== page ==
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This ‘Healthy’ Oil Could Lead to More Weight Gain Than Sugar

Sugar has come under a lot of criticism in recent years for its link to obesity and a number of health disorders, but as a new study reveals, the culprit should be tracked down elsewhere.

Namely, scientists at the University of California, Riverside, discovered that a diet high in soybean oil can contribute more to obesity and diabetes than a diet high in fructose, a sugar commonly found in soda and processed foods. The paper, “Soybean oil is more obesogenic and diabetogenic than coconut oil and fructose in mouse: potential role for the liver,” was published on July 22 in the journal PLOS ONE.

This 'Healthy' Oil Could Lead to More Weight Gain Than Sugar

For their research, the scientists fed mice a series of four diets that contained 40% fat, which corresponded to the average American diet. The first diet used coconut oil, which largely consists of saturated fat. In the second diet about half of the coconut oil was substituted for soybean oil, which contains primarily polyunsaturated fats and is the key ingredient in vegetable oils. This diet resembled roughly the amount of soybean oil Americans consume at present. The third and fourth diets had fructose added; and again the amount added was similar to what the average American consumes today. All four diets had the same number of calories, and the mice were fed the same amount of food. In this way, the scientists could look at the effects of the different oils and fructose in the context of a constant caloric intake.

The findings revealed that mice that were on the soybean oil diet gained 12% more weight than those on a fructose diet, and 25% more weight than mice on the coconut oil diet.

Plus, the mice on the soybean oil diet also had larger fat deposits in their bodies, a fatty liver with signs of injury, diabetes and insulin resistance, all of which are part of the Metabolic Syndrome. Fructose in the diet produced less severe metabolic effects than soybean oil though it had more negative effects in the kidney and a noticeable increase in prolapsed rectums, a symptom of inflammatory bowel disease (IBD), which like obesity is on the rise. Mice on the fructose diet had similar issues, but to a less severe degree.

This was a major surprise for us — that soybean oil is causing more obesity and diabetes than fructose — especially when you see headlines everyday about the potential role of sugar consumption in the current obesity epidemic,” said Poonamjot Deol, the assistant project scientist who directed the project in the lab of Frances M. Sladek, a professor of cell biology and neuroscience.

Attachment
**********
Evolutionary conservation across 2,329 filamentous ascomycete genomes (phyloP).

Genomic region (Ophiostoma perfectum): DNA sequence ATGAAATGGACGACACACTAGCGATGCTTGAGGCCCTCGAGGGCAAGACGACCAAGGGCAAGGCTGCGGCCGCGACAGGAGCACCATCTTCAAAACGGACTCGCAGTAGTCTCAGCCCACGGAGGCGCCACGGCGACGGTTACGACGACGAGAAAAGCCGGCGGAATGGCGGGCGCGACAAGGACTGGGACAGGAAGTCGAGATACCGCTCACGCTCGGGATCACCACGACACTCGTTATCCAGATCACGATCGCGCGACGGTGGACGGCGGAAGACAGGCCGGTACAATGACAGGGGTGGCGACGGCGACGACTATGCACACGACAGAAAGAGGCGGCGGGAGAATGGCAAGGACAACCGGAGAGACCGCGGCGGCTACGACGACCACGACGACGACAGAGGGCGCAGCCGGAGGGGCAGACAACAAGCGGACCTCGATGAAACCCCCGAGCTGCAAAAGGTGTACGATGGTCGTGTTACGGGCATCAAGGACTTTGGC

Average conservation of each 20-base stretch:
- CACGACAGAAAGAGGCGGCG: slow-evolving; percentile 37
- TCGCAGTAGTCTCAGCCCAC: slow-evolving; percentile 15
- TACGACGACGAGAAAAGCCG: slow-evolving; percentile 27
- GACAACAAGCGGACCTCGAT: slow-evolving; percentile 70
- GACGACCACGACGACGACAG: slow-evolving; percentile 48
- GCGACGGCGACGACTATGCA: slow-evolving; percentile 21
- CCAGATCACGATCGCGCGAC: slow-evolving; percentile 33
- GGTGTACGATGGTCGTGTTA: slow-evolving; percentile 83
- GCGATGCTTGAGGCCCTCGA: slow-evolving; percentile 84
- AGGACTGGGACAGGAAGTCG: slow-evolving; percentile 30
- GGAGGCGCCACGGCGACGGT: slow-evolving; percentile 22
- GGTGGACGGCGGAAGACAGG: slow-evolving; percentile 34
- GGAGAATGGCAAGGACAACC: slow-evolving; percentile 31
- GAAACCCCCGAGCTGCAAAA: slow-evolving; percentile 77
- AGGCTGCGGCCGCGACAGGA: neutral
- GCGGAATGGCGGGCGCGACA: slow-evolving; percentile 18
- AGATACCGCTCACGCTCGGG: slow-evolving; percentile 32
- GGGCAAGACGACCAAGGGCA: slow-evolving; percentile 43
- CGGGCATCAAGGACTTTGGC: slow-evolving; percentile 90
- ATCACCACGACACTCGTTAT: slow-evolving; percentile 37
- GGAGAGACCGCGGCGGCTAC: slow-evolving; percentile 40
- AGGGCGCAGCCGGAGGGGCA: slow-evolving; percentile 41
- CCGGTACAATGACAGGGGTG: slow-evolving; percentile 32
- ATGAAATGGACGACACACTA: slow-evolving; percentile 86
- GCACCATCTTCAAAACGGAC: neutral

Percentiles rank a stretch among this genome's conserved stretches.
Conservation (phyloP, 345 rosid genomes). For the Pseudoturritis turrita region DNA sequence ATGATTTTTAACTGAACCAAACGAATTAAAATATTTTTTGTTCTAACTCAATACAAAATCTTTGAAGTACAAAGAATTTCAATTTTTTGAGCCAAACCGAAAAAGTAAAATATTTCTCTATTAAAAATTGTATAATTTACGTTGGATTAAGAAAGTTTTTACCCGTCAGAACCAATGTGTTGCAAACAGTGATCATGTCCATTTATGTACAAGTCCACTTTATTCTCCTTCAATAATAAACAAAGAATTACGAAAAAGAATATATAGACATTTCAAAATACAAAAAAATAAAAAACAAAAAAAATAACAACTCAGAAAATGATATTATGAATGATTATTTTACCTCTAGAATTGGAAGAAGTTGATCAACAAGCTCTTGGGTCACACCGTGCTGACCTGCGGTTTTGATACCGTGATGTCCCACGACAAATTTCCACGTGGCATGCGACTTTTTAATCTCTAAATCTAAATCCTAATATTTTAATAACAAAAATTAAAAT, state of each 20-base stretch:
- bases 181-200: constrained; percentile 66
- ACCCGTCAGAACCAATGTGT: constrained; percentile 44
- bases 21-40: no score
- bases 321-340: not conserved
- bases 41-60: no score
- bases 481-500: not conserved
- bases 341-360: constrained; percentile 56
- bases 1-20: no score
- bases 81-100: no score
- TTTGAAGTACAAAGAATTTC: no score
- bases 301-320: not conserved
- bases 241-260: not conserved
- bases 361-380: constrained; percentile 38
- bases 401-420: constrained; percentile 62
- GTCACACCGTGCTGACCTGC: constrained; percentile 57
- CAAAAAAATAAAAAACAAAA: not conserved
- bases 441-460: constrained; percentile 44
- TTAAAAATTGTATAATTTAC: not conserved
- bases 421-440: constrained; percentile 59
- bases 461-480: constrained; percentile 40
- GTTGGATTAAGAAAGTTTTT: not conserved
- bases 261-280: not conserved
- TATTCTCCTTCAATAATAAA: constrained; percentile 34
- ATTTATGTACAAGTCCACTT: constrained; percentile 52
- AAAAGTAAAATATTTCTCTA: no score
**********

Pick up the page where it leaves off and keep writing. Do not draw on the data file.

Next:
Oils from plants — including soybean oil — became widely popular following the results of studies in the 1960s that linked saturated fatty acids in meat and dairy products to an increased risk of heart disease. Instead, polyunsaturated fatty acids found in plant oils have been promoted in nutritional guidelines. This new trend entailed an increase in the cultivation of soybeans in the United States, which has led to a significant rise in the consumption of soybean oil, found in processed foods, margarines, salad dressings and snack foods. Today, soybean oil accounts for 60% of edible oil consumed in the United States. That increase in soybean oil consumption is a reflection of the rise in obesity rates in the United States in recent decades.

The American Heart Association specifically recommends using olive, canola, corn, and safflower oils for heart health; however, soybean oil is also popularly used.

While the study only looked at soybean oil on its own, Liza Moskovitz, a certified dietitian-nutritionist, RD, CEO of NY Nutrition Group, points out that many products that contain the oil are also high in calories and sugar, which can add to even more weight gain. However, Moskovitz assures that soybean oil is fine when consumed in moderation — especially the new high oleic soybean oil, which is considered “slightly healthier.” It’s just a good idea to avoid eating processed foods, she says, which are the biggest sources of soybean oil.

The UC Riverside researchers also did a study with corn oil, which induced more obesity than coconut oil but not to the same degree as soybean oil. They are currently doing tests with lard and olive oil. They have not tested canola oil or palm oil.

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